The games themselves should be kept behind the counter. We recommend unpacking the game components into storage bins or labeled bags to ensure the game pieces stay intact and separated from other games. However, housing the empty boxes on a shelf in public view is a good way to allow patrons to explore available titles on their own. Once they have selected the game, they can check out the game for use in your branch with their driver’s license or state ID.

Game Design Workshops – Offer a regular meeting, perhaps monthly, of burgeoning game designers in your area to meet and critique each other’s games. Designers are a very supportive bunch who would greatly appreciate your branch for coordinating outreach to other designers in your area. Provide an open bulletin board at the branch for communications or dedicate a page on your website to board games and increase community engagement. If there are local game companies, notable designers, or academics who specialize in game design through a local high school or college, invite them to an informal Q&A at these events.

UnPub Events – UnPub is an established, nationally recognized entity that hosts game testing sessions for unpublished games. Players of all ages can come try the next big thing before it becomes the next big thing, and even offer suggestions on what parts of the game are most fun or least enjoyable.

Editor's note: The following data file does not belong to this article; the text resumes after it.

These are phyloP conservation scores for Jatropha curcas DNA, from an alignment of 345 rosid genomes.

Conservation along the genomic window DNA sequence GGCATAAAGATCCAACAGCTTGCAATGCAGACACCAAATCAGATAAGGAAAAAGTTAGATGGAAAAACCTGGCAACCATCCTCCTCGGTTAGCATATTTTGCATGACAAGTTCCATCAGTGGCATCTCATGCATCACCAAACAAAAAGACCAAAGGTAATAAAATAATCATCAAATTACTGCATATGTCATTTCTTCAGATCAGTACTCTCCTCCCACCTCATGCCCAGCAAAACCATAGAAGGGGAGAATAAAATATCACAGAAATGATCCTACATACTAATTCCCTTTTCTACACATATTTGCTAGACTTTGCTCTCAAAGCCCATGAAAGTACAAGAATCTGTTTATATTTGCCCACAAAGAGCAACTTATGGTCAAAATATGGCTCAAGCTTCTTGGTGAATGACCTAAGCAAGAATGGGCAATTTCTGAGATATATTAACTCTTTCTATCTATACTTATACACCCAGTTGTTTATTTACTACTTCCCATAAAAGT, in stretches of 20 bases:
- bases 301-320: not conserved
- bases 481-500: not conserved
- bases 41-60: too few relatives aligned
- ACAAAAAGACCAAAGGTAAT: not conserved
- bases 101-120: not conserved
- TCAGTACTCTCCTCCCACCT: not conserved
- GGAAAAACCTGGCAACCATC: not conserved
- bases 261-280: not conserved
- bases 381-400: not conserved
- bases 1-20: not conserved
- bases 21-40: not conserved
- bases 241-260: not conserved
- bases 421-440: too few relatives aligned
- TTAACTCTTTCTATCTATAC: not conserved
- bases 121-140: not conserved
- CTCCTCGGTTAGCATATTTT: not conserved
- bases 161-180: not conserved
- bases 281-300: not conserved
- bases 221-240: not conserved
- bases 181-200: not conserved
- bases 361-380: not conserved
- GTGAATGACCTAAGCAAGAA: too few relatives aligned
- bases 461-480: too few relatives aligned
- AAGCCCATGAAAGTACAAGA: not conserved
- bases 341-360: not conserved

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UnPub events are perfect vehicles for “blind play testing,” where a game is experienced by players for the first time with no explanation. Blind play testing is invaluable to designers in pinpointing where a rule is unclear, what mechanism is confusing players, what actions the players want to do and when that may be at odds with the designer’s intentions, etc.

Community Game Donations – Incomplete games can be a great source of game pieces and assorted bits usable in game hack nights. Encourage the community to donate complete or incomplete games to your branch. Incomplete games can be literally dumped into plastic bins for use by the game designer community. Individual pieces could even be sold to game designers for $0.10 each and generate revenue for your branch.